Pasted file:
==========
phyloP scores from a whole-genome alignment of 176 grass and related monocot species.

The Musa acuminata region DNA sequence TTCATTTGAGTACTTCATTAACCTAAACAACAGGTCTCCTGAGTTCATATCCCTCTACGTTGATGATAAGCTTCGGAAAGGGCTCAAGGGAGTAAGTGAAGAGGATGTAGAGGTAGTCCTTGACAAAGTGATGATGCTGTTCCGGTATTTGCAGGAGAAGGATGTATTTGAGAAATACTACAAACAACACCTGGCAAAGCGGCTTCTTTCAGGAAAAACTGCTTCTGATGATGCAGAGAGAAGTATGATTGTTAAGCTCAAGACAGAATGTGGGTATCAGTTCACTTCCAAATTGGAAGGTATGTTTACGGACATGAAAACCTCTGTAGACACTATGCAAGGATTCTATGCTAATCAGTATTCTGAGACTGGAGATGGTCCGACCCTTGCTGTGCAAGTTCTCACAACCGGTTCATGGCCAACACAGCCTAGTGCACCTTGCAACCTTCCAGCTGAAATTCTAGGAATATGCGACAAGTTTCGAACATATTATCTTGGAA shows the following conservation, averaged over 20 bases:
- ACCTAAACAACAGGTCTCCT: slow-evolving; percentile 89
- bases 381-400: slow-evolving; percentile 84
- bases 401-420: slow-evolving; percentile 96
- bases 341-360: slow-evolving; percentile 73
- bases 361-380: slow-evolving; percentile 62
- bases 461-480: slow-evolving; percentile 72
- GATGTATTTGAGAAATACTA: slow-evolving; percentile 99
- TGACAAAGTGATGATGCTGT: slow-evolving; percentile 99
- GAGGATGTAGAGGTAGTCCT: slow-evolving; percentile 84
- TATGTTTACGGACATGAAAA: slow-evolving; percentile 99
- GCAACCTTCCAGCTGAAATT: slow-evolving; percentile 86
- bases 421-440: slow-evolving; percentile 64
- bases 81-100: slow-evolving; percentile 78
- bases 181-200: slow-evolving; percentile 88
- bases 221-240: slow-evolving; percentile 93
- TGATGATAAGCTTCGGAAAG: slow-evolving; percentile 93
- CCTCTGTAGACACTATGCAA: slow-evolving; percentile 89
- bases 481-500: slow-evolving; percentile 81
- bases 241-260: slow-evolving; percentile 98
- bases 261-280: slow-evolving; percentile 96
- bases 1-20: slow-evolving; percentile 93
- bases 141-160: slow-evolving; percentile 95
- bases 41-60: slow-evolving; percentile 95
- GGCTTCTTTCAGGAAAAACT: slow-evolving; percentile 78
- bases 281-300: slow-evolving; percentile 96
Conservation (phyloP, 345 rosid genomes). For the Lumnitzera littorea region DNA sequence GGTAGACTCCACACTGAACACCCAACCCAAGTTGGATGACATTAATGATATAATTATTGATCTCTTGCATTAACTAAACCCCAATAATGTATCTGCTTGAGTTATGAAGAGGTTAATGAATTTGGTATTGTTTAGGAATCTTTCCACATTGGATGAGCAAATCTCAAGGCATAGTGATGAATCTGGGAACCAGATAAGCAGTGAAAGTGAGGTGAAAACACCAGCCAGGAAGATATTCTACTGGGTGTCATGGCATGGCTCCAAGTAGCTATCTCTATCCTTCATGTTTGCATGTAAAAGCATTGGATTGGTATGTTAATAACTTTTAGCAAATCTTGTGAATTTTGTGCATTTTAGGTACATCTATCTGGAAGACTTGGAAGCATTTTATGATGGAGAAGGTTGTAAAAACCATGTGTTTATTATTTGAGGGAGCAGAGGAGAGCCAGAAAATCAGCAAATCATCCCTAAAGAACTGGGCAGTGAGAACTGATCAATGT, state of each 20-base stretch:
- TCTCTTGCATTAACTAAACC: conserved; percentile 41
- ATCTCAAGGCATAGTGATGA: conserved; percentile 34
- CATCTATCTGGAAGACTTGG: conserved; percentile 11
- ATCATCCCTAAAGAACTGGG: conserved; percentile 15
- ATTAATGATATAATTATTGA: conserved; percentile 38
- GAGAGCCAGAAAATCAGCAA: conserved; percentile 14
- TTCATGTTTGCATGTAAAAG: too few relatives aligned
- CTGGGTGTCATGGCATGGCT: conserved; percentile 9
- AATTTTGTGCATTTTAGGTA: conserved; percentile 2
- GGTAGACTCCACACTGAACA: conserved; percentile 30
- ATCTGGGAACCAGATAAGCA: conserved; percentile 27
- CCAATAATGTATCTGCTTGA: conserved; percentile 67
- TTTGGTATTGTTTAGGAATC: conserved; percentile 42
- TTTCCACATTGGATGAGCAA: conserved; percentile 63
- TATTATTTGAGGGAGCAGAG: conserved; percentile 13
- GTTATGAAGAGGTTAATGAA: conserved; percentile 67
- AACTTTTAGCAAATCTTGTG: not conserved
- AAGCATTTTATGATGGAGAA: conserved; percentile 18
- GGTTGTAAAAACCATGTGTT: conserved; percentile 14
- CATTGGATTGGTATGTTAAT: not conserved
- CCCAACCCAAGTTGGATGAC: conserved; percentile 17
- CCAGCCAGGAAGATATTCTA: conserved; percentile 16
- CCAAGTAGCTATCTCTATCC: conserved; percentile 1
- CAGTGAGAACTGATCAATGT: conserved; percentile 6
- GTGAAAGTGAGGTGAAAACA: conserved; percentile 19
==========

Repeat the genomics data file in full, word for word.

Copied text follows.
phyloP scores from a whole-genome alignment of 176 grass and related monocot species.

The Musa acuminata region DNA sequence TTCATTTGAGTACTTCATTAACCTAAACAACAGGTCTCCTGAGTTCATATCCCTCTACGTTGATGATAAGCTTCGGAAAGGGCTCAAGGGAGTAAGTGAAGAGGATGTAGAGGTAGTCCTTGACAAAGTGATGATGCTGTTCCGGTATTTGCAGGAGAAGGATGTATTTGAGAAATACTACAAACAACACCTGGCAAAGCGGCTTCTTTCAGGAAAAACTGCTTCTGATGATGCAGAGAGAAGTATGATTGTTAAGCTCAAGACAGAATGTGGGTATCAGTTCACTTCCAAATTGGAAGGTATGTTTACGGACATGAAAACCTCTGTAGACACTATGCAAGGATTCTATGCTAATCAGTATTCTGAGACTGGAGATGGTCCGACCCTTGCTGTGCAAGTTCTCACAACCGGTTCATGGCCAACACAGCCTAGTGCACCTTGCAACCTTCCAGCTGAAATTCTAGGAATATGCGACAAGTTTCGAACATATTATCTTGGAA shows the following conservation, averaged over 20 bases:
- ACCTAAACAACAGGTCTCCT: slow-evolving; percentile 89
- bases 381-400: slow-evolving; percentile 84
- bases 401-420: slow-evolving; percentile 96
- bases 341-360: slow-evolving; percentile 73
- bases 361-380: slow-evolving; percentile 62
- bases 461-480: slow-evolving; percentile 72
- GATGTATTTGAGAAATACTA: slow-evolving; percentile 99
- TGACAAAGTGATGATGCTGT: slow-evolving; percentile 99
- GAGGATGTAGAGGTAGTCCT: slow-evolving; percentile 84
- TATGTTTACGGACATGAAAA: slow-evolving; percentile 99
- GCAACCTTCCAGCTGAAATT: slow-evolving; percentile 86
- bases 421-440: slow-evolving; percentile 64
- bases 81-100: slow-evolving; percentile 78
- bases 181-200: slow-evolving; percentile 88
- bases 221-240: slow-evolving; percentile 93
- TGATGATAAGCTTCGGAAAG: slow-evolving; percentile 93
- CCTCTGTAGACACTATGCAA: slow-evolving; percentile 89
- bases 481-500: slow-evolving; percentile 81
- bases 241-260: slow-evolving; percentile 98
- bases 261-280: slow-evolving; percentile 96
- bases 1-20: slow-evolving; percentile 93
- bases 141-160: slow-evolving; percentile 95
- bases 41-60: slow-evolving; percentile 95
- GGCTTCTTTCAGGAAAAACT: slow-evolving; percentile 78
- bases 281-300: slow-evolving; percentile 96
Conservation (phyloP, 345 rosid genomes). For the Lumnitzera littorea region DNA sequence GGTAGACTCCACACTGAACACCCAACCCAAGTTGGATGACATTAATGATATAATTATTGATCTCTTGCATTAACTAAACCCCAATAATGTATCTGCTTGAGTTATGAAGAGGTTAATGAATTTGGTATTGTTTAGGAATCTTTCCACATTGGATGAGCAAATCTCAAGGCATAGTGATGAATCTGGGAACCAGATAAGCAGTGAAAGTGAGGTGAAAACACCAGCCAGGAAGATATTCTACTGGGTGTCATGGCATGGCTCCAAGTAGCTATCTCTATCCTTCATGTTTGCATGTAAAAGCATTGGATTGGTATGTTAATAACTTTTAGCAAATCTTGTGAATTTTGTGCATTTTAGGTACATCTATCTGGAAGACTTGGAAGCATTTTATGATGGAGAAGGTTGTAAAAACCATGTGTTTATTATTTGAGGGAGCAGAGGAGAGCCAGAAAATCAGCAAATCATCCCTAAAGAACTGGGCAGTGAGAACTGATCAATGT, state of each 20-base stretch:
- TCTCTTGCATTAACTAAACC: conserved; percentile 41
- ATCTCAAGGCATAGTGATGA: conserved; percentile 34
- CATCTATCTGGAAGACTTGG: conserved; percentile 11
- ATCATCCCTAAAGAACTGGG: conserved; percentile 15
- ATTAATGATATAATTATTGA: conserved; percentile 38
- GAGAGCCAGAAAATCAGCAA: conserved; percentile 14
- TTCATGTTTGCATGTAAAAG: too few relatives aligned
- CTGGGTGTCATGGCATGGCT: conserved; percentile 9
- AATTTTGTGCATTTTAGGTA: conserved; percentile 2
- GGTAGACTCCACACTGAACA: conserved; percentile 30
- ATCTGGGAACCAGATAAGCA: conserved; percentile 27
- CCAATAATGTATCTGCTTGA: conserved; percentile 67
- TTTGGTATTGTTTAGGAATC: conserved; percentile 42
- TTTCCACATTGGATGAGCAA: conserved; percentile 63
- TATTATTTGAGGGAGCAGAG: conserved; percentile 13
- GTTATGAAGAGGTTAATGAA: conserved; percentile 67
- AACTTTTAGCAAATCTTGTG: not conserved
- AAGCATTTTATGATGGAGAA: conserved; percentile 18
- GGTTGTAAAAACCATGTGTT: conserved; percentile 14
- CATTGGATTGGTATGTTAAT: not conserved
- CCCAACCCAAGTTGGATGAC: conserved; percentile 17
- CCAGCCAGGAAGATATTCTA: conserved; percentile 16
- CCAAGTAGCTATCTCTATCC: conserved; percentile 1
- CAGTGAGAACTGATCAATGT: conserved; percentile 6
- GTGAAAGTGAGGTGAAAACA: conserved; percentile 19